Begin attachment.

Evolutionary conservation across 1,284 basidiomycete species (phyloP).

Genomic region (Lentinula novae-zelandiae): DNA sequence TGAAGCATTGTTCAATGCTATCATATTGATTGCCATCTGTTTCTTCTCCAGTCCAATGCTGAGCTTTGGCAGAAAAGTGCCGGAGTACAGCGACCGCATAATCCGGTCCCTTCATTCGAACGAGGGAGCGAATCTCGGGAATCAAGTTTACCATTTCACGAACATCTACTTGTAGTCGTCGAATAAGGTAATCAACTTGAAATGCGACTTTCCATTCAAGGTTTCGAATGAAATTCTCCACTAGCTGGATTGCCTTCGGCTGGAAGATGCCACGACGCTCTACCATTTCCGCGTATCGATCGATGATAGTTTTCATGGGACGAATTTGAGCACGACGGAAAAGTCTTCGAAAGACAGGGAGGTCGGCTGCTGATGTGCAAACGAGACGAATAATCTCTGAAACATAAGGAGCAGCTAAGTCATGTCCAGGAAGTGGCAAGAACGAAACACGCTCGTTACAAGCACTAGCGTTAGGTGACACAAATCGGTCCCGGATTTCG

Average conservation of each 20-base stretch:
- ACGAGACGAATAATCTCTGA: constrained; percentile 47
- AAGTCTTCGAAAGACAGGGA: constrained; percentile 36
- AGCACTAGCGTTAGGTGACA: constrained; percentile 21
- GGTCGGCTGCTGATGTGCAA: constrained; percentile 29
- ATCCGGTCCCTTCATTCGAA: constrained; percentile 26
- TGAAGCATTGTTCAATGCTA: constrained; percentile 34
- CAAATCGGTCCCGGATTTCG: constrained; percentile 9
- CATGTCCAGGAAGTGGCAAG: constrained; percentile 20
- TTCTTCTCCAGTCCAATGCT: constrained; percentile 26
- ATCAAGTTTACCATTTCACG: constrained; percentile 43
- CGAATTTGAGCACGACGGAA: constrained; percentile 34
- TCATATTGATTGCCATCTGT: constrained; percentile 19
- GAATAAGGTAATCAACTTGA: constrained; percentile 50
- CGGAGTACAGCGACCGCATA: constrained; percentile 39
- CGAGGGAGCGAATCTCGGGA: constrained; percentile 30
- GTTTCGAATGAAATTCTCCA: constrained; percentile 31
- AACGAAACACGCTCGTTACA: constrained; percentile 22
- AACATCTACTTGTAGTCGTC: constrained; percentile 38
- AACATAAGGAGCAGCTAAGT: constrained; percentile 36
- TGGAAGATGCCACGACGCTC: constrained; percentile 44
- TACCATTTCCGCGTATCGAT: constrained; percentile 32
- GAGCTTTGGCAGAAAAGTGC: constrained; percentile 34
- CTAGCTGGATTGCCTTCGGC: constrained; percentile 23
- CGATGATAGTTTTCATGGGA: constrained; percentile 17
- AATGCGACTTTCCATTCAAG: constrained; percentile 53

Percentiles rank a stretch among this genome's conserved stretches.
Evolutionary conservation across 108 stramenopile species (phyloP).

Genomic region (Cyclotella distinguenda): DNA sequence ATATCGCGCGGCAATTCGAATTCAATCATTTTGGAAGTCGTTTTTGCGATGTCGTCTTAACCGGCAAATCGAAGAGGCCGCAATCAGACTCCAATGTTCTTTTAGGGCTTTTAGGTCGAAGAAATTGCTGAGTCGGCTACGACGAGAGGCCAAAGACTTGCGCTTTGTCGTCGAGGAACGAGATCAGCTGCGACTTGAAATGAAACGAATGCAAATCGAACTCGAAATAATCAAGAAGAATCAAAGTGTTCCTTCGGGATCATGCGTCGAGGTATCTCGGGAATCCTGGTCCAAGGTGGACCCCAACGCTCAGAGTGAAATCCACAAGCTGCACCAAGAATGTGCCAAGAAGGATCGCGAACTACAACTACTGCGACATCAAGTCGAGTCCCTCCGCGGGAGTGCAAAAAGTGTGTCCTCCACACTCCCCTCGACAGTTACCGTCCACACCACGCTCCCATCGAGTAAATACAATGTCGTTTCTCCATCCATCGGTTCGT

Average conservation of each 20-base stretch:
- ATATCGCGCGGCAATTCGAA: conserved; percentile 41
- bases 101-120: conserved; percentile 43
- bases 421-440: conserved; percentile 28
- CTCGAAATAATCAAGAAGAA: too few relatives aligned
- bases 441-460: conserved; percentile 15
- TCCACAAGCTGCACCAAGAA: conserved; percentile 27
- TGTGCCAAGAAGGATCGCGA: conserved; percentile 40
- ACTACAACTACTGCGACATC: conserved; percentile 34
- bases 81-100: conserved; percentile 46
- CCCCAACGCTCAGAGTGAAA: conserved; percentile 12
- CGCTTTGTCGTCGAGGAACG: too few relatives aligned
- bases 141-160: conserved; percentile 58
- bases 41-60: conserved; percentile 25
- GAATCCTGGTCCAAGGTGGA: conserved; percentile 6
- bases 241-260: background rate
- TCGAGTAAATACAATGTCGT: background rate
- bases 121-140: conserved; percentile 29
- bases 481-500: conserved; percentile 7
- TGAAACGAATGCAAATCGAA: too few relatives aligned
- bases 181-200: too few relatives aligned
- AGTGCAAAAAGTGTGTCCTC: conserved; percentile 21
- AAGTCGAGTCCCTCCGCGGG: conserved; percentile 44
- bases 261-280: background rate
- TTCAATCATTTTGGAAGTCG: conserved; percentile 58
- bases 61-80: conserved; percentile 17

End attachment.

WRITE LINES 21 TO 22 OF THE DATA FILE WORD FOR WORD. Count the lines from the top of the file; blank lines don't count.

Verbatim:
- AACATCTACTTGTAGTCGTC: constrained; percentile 38
- AACATAAGGAGCAGCTAAGT: constrained; percentile 36